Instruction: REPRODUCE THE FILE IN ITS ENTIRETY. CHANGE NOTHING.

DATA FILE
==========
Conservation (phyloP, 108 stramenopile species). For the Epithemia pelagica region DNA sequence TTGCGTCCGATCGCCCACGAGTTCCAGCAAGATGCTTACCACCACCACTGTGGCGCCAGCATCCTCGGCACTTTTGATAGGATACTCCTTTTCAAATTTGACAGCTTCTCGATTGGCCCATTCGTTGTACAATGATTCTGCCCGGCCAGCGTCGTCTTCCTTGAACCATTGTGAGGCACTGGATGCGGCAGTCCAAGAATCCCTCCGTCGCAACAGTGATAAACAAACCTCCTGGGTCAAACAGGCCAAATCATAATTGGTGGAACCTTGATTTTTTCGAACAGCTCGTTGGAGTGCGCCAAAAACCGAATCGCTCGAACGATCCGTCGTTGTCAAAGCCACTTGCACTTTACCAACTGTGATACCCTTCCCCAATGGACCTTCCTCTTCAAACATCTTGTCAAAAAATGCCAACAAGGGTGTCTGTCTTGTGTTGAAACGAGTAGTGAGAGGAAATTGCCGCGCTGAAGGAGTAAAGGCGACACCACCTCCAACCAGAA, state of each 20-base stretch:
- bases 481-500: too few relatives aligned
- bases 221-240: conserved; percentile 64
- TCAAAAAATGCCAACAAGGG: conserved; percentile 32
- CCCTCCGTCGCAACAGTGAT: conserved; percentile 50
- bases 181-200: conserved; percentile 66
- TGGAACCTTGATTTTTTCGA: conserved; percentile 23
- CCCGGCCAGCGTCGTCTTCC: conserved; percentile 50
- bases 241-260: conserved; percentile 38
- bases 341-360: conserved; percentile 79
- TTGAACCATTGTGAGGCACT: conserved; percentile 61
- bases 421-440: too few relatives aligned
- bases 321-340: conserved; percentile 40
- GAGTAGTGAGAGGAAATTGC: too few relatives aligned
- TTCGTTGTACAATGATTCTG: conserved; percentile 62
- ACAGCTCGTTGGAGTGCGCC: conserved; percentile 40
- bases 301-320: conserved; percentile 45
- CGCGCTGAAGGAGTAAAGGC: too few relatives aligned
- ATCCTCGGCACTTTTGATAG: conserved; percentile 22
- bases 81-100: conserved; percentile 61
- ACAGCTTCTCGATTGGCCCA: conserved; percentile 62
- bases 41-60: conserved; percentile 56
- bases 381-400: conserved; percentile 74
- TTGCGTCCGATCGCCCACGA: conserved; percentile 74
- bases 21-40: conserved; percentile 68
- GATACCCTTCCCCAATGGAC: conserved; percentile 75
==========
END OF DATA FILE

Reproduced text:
Conservation (phyloP, 108 stramenopile species). For the Epithemia pelagica region DNA sequence TTGCGTCCGATCGCCCACGAGTTCCAGCAAGATGCTTACCACCACCACTGTGGCGCCAGCATCCTCGGCACTTTTGATAGGATACTCCTTTTCAAATTTGACAGCTTCTCGATTGGCCCATTCGTTGTACAATGATTCTGCCCGGCCAGCGTCGTCTTCCTTGAACCATTGTGAGGCACTGGATGCGGCAGTCCAAGAATCCCTCCGTCGCAACAGTGATAAACAAACCTCCTGGGTCAAACAGGCCAAATCATAATTGGTGGAACCTTGATTTTTTCGAACAGCTCGTTGGAGTGCGCCAAAAACCGAATCGCTCGAACGATCCGTCGTTGTCAAAGCCACTTGCACTTTACCAACTGTGATACCCTTCCCCAATGGACCTTCCTCTTCAAACATCTTGTCAAAAAATGCCAACAAGGGTGTCTGTCTTGTGTTGAAACGAGTAGTGAGAGGAAATTGCCGCGCTGAAGGAGTAAAGGCGACACCACCTCCAACCAGAA, state of each 20-base stretch:
- bases 481-500: too few relatives aligned
- bases 221-240: conserved; percentile 64
- TCAAAAAATGCCAACAAGGG: conserved; percentile 32
- CCCTCCGTCGCAACAGTGAT: conserved; percentile 50
- bases 181-200: conserved; percentile 66
- TGGAACCTTGATTTTTTCGA: conserved; percentile 23
- CCCGGCCAGCGTCGTCTTCC: conserved; percentile 50
- bases 241-260: conserved; percentile 38
- bases 341-360: conserved; percentile 79
- TTGAACCATTGTGAGGCACT: conserved; percentile 61
- bases 421-440: too few relatives aligned
- bases 321-340: conserved; percentile 40
- GAGTAGTGAGAGGAAATTGC: too few relatives aligned
- TTCGTTGTACAATGATTCTG: conserved; percentile 62
- ACAGCTCGTTGGAGTGCGCC: conserved; percentile 40
- bases 301-320: conserved; percentile 45
- CGCGCTGAAGGAGTAAAGGC: too few relatives aligned
- ATCCTCGGCACTTTTGATAG: conserved; percentile 22
- bases 81-100: conserved; percentile 61
- ACAGCTTCTCGATTGGCCCA: conserved; percentile 62
- bases 41-60: conserved; percentile 56
- bases 381-400: conserved; percentile 74
- TTGCGTCCGATCGCCCACGA: conserved; percentile 74
- bases 21-40: conserved; percentile 68
- GATACCCTTCCCCAATGGAC: conserved; percentile 75